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Old 06-25-2019, 06:16 PM   #3
The Grand Tour
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Default Re: The first passenger car to pull a wheelie on launch during a drag test?

Originally Posted by autostaretx View Post
Porsches were (probably) too "refined" to engage in such antics.
Is that your guess?

But they did have the "endearing" habit during servicing that: IF you removed the "bird cage" air filters above the carburetors to balance them, a lovely blue flame-front would appear hovering above the throat thanks to the very early opening intake valves (which also overlapped with the exhaust valves still being open).
The bird cages were a combination filter and caged "miner's lamp" flame arrestor.

--dick (ah, the good old days (the above is a tale from 1970ish))
Just about all modern engines have intake/exhaust overlap.

And engines with IR (Individual Runner) intake manifolds, are subject to fuel "stand off", due to the sound waves bouncing back and forth from the intake valve to the intake trumpet. More so with carbureted engines. Under certain conditions, you can see a "fog" of fuel hovering above each barrel.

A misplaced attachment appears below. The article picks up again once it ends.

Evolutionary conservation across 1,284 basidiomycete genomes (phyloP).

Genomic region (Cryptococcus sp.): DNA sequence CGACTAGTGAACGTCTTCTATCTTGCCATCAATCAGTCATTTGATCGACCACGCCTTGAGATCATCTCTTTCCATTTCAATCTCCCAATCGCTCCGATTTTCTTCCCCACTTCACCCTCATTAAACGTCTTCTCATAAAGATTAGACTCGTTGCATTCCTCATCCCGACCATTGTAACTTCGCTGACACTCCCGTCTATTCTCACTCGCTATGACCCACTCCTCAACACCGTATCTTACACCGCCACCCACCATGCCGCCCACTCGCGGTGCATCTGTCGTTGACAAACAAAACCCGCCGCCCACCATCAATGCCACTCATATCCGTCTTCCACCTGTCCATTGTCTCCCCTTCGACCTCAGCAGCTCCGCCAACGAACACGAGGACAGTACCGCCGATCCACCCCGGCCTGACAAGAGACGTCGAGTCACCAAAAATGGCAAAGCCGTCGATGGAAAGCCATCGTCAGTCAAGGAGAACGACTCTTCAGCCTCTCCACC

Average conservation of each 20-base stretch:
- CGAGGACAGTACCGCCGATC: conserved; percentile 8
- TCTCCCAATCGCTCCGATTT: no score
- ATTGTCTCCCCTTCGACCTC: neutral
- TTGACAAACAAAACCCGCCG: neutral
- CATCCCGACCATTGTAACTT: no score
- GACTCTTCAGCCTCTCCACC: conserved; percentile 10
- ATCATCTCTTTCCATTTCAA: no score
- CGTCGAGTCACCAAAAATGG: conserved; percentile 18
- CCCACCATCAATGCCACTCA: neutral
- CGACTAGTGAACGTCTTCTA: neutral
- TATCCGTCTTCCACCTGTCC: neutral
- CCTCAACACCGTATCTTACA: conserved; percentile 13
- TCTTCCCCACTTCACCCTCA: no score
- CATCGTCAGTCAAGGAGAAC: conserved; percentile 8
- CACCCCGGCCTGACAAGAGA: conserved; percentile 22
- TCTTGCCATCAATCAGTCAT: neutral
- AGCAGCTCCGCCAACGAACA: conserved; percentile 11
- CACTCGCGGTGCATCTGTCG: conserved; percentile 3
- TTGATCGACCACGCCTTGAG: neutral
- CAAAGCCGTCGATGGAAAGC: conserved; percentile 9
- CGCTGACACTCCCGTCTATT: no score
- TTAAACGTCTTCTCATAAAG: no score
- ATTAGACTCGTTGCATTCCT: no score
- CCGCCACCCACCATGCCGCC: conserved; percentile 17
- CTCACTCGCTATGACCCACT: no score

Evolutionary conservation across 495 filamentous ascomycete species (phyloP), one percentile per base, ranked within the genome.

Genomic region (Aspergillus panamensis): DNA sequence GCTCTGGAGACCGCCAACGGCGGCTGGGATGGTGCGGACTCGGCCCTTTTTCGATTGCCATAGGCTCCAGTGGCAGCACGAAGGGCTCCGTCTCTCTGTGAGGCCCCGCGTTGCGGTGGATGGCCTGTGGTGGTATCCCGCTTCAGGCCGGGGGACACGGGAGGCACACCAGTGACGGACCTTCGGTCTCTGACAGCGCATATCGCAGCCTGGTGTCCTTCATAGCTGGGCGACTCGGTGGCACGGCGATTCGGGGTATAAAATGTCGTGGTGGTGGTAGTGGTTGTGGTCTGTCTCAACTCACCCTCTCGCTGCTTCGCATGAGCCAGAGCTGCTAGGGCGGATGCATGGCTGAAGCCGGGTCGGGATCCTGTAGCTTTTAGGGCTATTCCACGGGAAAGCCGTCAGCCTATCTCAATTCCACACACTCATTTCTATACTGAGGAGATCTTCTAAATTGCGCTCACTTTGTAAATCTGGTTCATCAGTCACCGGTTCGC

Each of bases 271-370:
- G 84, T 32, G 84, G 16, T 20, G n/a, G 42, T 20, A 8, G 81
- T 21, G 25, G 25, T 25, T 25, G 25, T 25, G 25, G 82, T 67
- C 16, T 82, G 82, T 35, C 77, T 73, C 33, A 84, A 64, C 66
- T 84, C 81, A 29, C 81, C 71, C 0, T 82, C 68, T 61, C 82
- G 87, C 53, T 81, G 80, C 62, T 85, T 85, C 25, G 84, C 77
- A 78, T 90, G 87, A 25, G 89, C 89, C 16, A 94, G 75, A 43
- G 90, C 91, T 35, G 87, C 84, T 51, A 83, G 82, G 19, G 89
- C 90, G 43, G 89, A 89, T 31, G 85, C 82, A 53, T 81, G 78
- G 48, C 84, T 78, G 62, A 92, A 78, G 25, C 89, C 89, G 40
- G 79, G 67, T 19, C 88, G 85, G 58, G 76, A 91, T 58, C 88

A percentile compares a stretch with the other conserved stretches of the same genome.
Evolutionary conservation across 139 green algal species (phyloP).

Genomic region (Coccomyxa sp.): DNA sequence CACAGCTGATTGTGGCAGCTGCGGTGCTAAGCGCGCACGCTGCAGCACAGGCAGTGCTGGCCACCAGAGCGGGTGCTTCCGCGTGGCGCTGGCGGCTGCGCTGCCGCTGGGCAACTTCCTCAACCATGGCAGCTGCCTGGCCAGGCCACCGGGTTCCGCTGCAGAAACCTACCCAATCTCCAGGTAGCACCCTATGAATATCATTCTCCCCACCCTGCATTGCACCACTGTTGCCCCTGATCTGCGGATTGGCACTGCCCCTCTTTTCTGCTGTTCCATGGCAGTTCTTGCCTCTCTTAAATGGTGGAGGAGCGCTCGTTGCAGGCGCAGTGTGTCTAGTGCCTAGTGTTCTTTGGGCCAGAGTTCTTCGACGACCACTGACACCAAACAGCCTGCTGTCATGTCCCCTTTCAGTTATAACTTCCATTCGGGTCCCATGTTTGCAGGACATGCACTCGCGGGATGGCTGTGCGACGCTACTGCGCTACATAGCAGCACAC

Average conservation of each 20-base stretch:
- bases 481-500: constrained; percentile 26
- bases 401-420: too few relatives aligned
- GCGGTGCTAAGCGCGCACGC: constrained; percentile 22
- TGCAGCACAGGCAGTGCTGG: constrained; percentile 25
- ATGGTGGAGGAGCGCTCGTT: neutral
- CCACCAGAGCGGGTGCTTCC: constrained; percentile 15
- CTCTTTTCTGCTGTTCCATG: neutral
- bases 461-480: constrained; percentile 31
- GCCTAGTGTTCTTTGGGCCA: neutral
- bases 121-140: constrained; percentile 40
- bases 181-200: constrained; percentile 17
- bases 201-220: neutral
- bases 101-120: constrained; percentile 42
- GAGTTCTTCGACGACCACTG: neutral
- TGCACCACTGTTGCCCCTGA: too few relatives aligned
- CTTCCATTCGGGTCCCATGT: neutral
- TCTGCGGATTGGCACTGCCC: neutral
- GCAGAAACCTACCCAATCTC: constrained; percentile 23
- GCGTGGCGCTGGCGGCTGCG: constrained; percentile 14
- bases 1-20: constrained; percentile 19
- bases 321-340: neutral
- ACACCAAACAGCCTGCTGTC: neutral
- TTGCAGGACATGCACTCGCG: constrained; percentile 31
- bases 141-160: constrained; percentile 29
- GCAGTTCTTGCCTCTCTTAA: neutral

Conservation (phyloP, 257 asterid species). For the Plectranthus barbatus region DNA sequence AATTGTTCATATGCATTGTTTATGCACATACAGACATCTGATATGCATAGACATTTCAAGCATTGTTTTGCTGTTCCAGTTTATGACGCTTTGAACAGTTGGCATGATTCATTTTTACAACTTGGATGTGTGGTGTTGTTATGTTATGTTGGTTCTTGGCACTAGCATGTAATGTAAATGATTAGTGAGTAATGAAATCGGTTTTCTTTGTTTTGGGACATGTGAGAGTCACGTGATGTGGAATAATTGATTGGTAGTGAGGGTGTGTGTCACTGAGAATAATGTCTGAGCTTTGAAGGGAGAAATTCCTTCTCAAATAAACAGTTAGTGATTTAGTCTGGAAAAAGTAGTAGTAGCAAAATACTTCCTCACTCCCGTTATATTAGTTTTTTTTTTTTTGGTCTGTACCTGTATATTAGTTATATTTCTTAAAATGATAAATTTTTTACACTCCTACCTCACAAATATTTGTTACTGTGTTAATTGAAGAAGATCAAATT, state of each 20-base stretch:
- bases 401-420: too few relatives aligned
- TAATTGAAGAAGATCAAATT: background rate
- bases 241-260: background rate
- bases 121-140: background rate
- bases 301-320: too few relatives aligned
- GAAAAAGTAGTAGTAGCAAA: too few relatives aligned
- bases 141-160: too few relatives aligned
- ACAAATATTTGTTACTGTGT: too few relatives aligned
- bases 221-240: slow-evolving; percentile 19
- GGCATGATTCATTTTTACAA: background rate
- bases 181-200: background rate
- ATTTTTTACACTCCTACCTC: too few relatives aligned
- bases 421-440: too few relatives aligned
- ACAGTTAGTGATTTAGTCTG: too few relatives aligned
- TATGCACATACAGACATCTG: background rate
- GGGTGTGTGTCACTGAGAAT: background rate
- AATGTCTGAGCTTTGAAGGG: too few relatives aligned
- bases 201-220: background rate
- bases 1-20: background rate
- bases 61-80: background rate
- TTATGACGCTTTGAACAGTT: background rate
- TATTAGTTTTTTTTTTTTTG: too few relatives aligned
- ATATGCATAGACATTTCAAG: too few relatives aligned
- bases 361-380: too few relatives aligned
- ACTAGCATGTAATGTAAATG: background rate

But any flame coming out of the intake tract would be a backfire, and that's not a normal part of any internal-combustion engine's operation.

"Tea strainer" screens are used for two purposes, in two different applications. The first application is a race car with no air filters- the tea strainers are used to prevent rocks from getting into the engine and causing catastrophic engine failures. The second application is in road vehicles with filtered IR intakes- the tea strainers are used to prevent backfire malfunctions from setting the air filter element on fire, which could burn the car down.
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